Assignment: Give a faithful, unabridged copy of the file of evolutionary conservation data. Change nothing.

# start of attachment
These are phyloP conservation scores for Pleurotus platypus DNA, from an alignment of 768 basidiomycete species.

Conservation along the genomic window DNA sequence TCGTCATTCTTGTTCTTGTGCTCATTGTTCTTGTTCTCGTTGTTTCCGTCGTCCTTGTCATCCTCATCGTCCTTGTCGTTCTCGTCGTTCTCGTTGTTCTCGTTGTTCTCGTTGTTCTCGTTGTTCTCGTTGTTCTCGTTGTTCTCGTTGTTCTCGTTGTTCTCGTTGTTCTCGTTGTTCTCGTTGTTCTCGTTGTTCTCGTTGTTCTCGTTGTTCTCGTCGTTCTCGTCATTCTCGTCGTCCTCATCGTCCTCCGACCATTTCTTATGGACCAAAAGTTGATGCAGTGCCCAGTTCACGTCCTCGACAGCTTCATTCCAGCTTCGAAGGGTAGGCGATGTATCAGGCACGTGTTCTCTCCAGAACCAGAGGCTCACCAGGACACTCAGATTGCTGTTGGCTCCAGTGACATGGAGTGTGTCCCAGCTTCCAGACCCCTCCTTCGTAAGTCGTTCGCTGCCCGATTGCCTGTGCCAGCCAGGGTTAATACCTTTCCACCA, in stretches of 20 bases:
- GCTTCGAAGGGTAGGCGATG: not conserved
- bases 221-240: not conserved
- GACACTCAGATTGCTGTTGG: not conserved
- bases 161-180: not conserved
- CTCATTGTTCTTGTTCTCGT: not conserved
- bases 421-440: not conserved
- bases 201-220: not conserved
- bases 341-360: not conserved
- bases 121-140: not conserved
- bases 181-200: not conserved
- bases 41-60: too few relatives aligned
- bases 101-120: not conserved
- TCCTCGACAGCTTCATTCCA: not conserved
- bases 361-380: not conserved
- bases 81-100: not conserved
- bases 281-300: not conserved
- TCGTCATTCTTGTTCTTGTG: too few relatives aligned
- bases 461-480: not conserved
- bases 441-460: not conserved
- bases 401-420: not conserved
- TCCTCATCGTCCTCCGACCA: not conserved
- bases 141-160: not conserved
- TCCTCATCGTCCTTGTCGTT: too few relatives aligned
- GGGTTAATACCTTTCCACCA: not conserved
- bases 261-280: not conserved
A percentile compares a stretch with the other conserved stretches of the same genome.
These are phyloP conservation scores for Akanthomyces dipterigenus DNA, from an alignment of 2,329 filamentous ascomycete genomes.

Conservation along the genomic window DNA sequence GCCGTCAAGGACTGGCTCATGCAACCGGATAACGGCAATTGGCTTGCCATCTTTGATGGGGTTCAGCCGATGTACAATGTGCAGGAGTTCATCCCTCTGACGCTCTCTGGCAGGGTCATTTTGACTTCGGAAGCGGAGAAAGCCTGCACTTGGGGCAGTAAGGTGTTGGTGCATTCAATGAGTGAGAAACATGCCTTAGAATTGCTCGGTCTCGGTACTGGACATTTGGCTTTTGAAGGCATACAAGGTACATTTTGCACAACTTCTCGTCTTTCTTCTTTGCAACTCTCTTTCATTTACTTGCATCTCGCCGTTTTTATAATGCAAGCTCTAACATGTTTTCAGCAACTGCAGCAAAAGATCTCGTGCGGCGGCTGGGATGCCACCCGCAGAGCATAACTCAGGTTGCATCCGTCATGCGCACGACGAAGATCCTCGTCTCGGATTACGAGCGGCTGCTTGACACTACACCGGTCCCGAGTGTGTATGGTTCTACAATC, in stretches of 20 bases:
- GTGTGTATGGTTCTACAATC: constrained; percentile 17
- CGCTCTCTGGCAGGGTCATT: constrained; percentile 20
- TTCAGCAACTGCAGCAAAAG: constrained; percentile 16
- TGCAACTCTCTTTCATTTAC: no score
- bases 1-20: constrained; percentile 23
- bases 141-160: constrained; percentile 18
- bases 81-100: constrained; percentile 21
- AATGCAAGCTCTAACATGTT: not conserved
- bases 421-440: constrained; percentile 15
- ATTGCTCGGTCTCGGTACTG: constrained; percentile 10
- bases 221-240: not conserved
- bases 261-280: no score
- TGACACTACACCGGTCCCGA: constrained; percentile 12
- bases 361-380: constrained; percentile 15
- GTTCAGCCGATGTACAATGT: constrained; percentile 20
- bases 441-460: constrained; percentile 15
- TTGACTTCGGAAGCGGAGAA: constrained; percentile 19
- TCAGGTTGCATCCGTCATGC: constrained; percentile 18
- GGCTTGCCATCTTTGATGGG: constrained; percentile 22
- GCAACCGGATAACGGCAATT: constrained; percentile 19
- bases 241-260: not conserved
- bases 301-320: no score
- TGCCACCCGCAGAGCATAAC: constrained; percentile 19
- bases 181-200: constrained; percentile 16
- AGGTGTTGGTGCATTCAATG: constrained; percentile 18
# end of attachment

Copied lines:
These are phyloP conservation scores for Pleurotus platypus DNA, from an alignment of 768 basidiomycete species.

Conservation along the genomic window DNA sequence TCGTCATTCTTGTTCTTGTGCTCATTGTTCTTGTTCTCGTTGTTTCCGTCGTCCTTGTCATCCTCATCGTCCTTGTCGTTCTCGTCGTTCTCGTTGTTCTCGTTGTTCTCGTTGTTCTCGTTGTTCTCGTTGTTCTCGTTGTTCTCGTTGTTCTCGTTGTTCTCGTTGTTCTCGTTGTTCTCGTTGTTCTCGTTGTTCTCGTTGTTCTCGTTGTTCTCGTCGTTCTCGTCATTCTCGTCGTCCTCATCGTCCTCCGACCATTTCTTATGGACCAAAAGTTGATGCAGTGCCCAGTTCACGTCCTCGACAGCTTCATTCCAGCTTCGAAGGGTAGGCGATGTATCAGGCACGTGTTCTCTCCAGAACCAGAGGCTCACCAGGACACTCAGATTGCTGTTGGCTCCAGTGACATGGAGTGTGTCCCAGCTTCCAGACCCCTCCTTCGTAAGTCGTTCGCTGCCCGATTGCCTGTGCCAGCCAGGGTTAATACCTTTCCACCA, in stretches of 20 bases:
- GCTTCGAAGGGTAGGCGATG: not conserved
- bases 221-240: not conserved
- GACACTCAGATTGCTGTTGG: not conserved
- bases 161-180: not conserved
- CTCATTGTTCTTGTTCTCGT: not conserved
- bases 421-440: not conserved
- bases 201-220: not conserved
- bases 341-360: not conserved
- bases 121-140: not conserved
- bases 181-200: not conserved
- bases 41-60: too few relatives aligned
- bases 101-120: not conserved
- TCCTCGACAGCTTCATTCCA: not conserved
- bases 361-380: not conserved
- bases 81-100: not conserved
- bases 281-300: not conserved
- TCGTCATTCTTGTTCTTGTG: too few relatives aligned
- bases 461-480: not conserved
- bases 441-460: not conserved
- bases 401-420: not conserved
- TCCTCATCGTCCTCCGACCA: not conserved
- bases 141-160: not conserved
- TCCTCATCGTCCTTGTCGTT: too few relatives aligned
- GGGTTAATACCTTTCCACCA: not conserved
- bases 261-280: not conserved
A percentile compares a stretch with the other conserved stretches of the same genome.
These are phyloP conservation scores for Akanthomyces dipterigenus DNA, from an alignment of 2,329 filamentous ascomycete genomes.

Conservation along the genomic window DNA sequence GCCGTCAAGGACTGGCTCATGCAACCGGATAACGGCAATTGGCTTGCCATCTTTGATGGGGTTCAGCCGATGTACAATGTGCAGGAGTTCATCCCTCTGACGCTCTCTGGCAGGGTCATTTTGACTTCGGAAGCGGAGAAAGCCTGCACTTGGGGCAGTAAGGTGTTGGTGCATTCAATGAGTGAGAAACATGCCTTAGAATTGCTCGGTCTCGGTACTGGACATTTGGCTTTTGAAGGCATACAAGGTACATTTTGCACAACTTCTCGTCTTTCTTCTTTGCAACTCTCTTTCATTTACTTGCATCTCGCCGTTTTTATAATGCAAGCTCTAACATGTTTTCAGCAACTGCAGCAAAAGATCTCGTGCGGCGGCTGGGATGCCACCCGCAGAGCATAACTCAGGTTGCATCCGTCATGCGCACGACGAAGATCCTCGTCTCGGATTACGAGCGGCTGCTTGACACTACACCGGTCCCGAGTGTGTATGGTTCTACAATC, in stretches of 20 bases:
- GTGTGTATGGTTCTACAATC: constrained; percentile 17
- CGCTCTCTGGCAGGGTCATT: constrained; percentile 20
- TTCAGCAACTGCAGCAAAAG: constrained; percentile 16
- TGCAACTCTCTTTCATTTAC: no score
- bases 1-20: constrained; percentile 23
- bases 141-160: constrained; percentile 18
- bases 81-100: constrained; percentile 21
- AATGCAAGCTCTAACATGTT: not conserved
- bases 421-440: constrained; percentile 15
- ATTGCTCGGTCTCGGTACTG: constrained; percentile 10
- bases 221-240: not conserved
- bases 261-280: no score
- TGACACTACACCGGTCCCGA: constrained; percentile 12
- bases 361-380: constrained; percentile 15
- GTTCAGCCGATGTACAATGT: constrained; percentile 20
- bases 441-460: constrained; percentile 15
- TTGACTTCGGAAGCGGAGAA: constrained; percentile 19
- TCAGGTTGCATCCGTCATGC: constrained; percentile 18
- GGCTTGCCATCTTTGATGGG: constrained; percentile 22
- GCAACCGGATAACGGCAATT: constrained; percentile 19
- bases 241-260: not conserved
- bases 301-320: no score
- TGCCACCCGCAGAGCATAAC: constrained; percentile 19
- bases 181-200: constrained; percentile 16
- AGGTGTTGGTGCATTCAATG: constrained; percentile 18